"We had a great time. We played there almost every night," says Jimmie. "People started calling us the house band. Clifford booked some of our favorite musicians and blues singers from all over the country, and we'd get to play with them."
Clifford Antone left an unforgettable mark on the music culture of Austin. Even after his death, the Clifford Antone Foundation is a 501(c)(3) non-profit dedicated to cultivating and preserving the vibrant music community in Austin.
Jimmie Vaughan looks back on those days fondly. "I got to play with my heroes," he says. "When you play on stage with Eric Clapton or Buddy Guy, your natural survival instincts kick into gear, and you do your job, you sort of turn into a gunslinger. Then you go home, and it hits you that 'Wow, I just played with Eric Clapton,' but in the moment, you're in the zone. If you let yourself think about it, you'd freak out."
Jimmie's passion isn't just limited to music. "I've always loved cars," he says. "When I was a kid, I used to draw cars, and it's all I thought about. Somehow I got it into my head that I liked hot rods and custom cars from the '50s, because I was born in '51. So when I was five or six years old I started thinking about cars. I would draw pictures and build models. So when I started playing the guitar, I played for a couple of days and I thought, 'Hmm, if I really practice on that I can get some money and buy a car.' It was always sort of like that carrot hanging out there, you know?"
Now, Jimmie's love for cars has only grown. He's an avid collector of classic and custom cars that you can find in museums and magazines. That young boy who was obsessed with cars has undergone a journey that has been bursting with one-of-a-kind memories, untold heartache, and enough lessons to fill a lifetime.
"And I'm still learning," says Jimmie. "I wasn't great in school because music took root in me. When I was younger, I would buy records from the people that inspired me and then devour them. I'd dissect what they were doing, but I also wanted to make it a little bit mine." Like anyone who has a craft, Jimmie had to figure out his approach. He discovered that the only place to find it was within. "It's all accessible in that creative part of your brain. My mom used to call it 'your knower,'" Jimmie adds with a laugh. "She would say 'you'll know it in your knower.' And I just think it means to listen to yourself."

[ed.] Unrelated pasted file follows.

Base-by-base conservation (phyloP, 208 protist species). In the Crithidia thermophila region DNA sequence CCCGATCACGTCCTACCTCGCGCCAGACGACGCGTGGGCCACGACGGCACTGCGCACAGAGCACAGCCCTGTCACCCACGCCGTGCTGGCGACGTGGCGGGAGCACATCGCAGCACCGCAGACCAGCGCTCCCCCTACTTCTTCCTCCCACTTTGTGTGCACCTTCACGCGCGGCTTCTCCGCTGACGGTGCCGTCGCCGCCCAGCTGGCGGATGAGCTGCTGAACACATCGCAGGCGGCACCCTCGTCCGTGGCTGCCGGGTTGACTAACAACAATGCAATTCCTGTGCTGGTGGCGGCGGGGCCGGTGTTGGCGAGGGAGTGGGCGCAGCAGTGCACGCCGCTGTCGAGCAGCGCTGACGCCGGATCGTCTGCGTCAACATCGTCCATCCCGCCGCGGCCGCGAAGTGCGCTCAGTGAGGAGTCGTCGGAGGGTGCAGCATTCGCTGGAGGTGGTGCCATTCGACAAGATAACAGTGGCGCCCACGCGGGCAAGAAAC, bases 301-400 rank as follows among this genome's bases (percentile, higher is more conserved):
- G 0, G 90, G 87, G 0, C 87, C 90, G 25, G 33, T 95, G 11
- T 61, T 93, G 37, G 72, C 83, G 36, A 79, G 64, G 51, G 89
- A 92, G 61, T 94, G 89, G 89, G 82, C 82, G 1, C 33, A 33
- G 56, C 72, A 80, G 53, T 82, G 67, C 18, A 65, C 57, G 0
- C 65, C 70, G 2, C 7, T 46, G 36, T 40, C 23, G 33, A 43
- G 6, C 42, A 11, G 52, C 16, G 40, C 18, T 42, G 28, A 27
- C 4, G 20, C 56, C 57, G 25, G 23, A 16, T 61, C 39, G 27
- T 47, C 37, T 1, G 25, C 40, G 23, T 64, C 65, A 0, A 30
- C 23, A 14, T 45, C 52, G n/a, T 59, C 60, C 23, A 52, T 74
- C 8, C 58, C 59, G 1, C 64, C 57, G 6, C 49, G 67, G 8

It takes a unique person to just follow their heart and make it work for a living. Jimmie Vaughan has done just that, all while forever impacting the culture of Austin through music.
Check out Jimmie Vaughan's extensive discography online, and shop the selection at jimmievaughan.com.
Jimmie Vaughan still continues to perform. Stay up to date with Antone's calendar online at antonesnightclub.com to see when other blues sensations will be performing. Learn how you get involved with Clifford Antone's Mission at cliffordantonefoundation.org.
Stay tuned so you can catch this video podcast with Jimmie Vaughan air as the first episode of Masters & Founders, an upcoming podcast by foundingMEDIA.
Special thanks to Nina Thomas for making this magic happen. Issue 6 wouldn't have been the same without you.